In an attempt to aggressively expand Bitconnect's user base, the founders also used a multi-tiered referral system where users were rewarded up to 7% every time one of their referrals contributed BTC to the platform. "The source of funds for these outsized referral bonuses was not disclosed. One logical conclusion is that the team is using funds from the new users to pay off the referral bonuses and guaranteed daily interest for the earlier users. This business model is economically unsustainable and the catastrophic collapse of the project was predictable right from the outset," says Varma.

Despite these red flags, the platform was able to mobilise huge investments from the gullible public using snazzy promotional videos on social media channels. YouTube personality CryptoNick, who was big on promoting Bitconnect, became a popular scapegoat the last couple of days.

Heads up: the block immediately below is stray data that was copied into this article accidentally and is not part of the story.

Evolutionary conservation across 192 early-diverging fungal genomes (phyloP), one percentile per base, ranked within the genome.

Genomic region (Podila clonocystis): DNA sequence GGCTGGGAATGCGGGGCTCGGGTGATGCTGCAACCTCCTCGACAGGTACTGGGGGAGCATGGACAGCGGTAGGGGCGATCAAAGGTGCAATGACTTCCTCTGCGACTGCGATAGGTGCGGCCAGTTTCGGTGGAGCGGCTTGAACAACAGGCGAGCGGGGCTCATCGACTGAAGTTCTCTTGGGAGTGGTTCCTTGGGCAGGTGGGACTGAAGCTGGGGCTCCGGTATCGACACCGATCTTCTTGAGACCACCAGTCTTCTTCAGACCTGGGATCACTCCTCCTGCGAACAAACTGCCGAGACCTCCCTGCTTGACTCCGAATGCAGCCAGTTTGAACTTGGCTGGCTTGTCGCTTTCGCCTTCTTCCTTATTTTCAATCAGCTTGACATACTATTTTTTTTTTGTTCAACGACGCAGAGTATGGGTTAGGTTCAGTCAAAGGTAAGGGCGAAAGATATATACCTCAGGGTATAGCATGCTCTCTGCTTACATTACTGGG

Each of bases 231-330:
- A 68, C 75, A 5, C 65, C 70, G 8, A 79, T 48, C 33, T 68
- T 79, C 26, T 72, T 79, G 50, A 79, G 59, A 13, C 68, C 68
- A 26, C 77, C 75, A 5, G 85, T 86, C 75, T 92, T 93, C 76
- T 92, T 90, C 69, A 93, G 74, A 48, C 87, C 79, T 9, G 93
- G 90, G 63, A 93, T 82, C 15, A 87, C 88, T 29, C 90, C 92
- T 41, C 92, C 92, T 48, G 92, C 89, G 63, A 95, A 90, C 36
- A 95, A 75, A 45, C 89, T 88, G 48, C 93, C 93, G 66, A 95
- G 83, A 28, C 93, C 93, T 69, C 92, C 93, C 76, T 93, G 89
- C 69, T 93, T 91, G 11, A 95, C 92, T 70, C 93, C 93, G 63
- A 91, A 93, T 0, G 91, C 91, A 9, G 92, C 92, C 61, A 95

On Wednesday, the platform reportedly announced that it would refund all outstanding loans at a rate of $363.62, the average of the token's price over the past couple of weeks, but it did little to soothe irate investors. Its latest press release claims that "the current BCC price drop is the direct result of us releasing all of our members' coins at one time. We will do our best to honor the value of BCC as close to what it has been holding during past several months. At this time, we are closing the lending platform only. The BCC Exchange will work as usual from tomorrow and the wallet service will remain operational to hold your BCC on the website."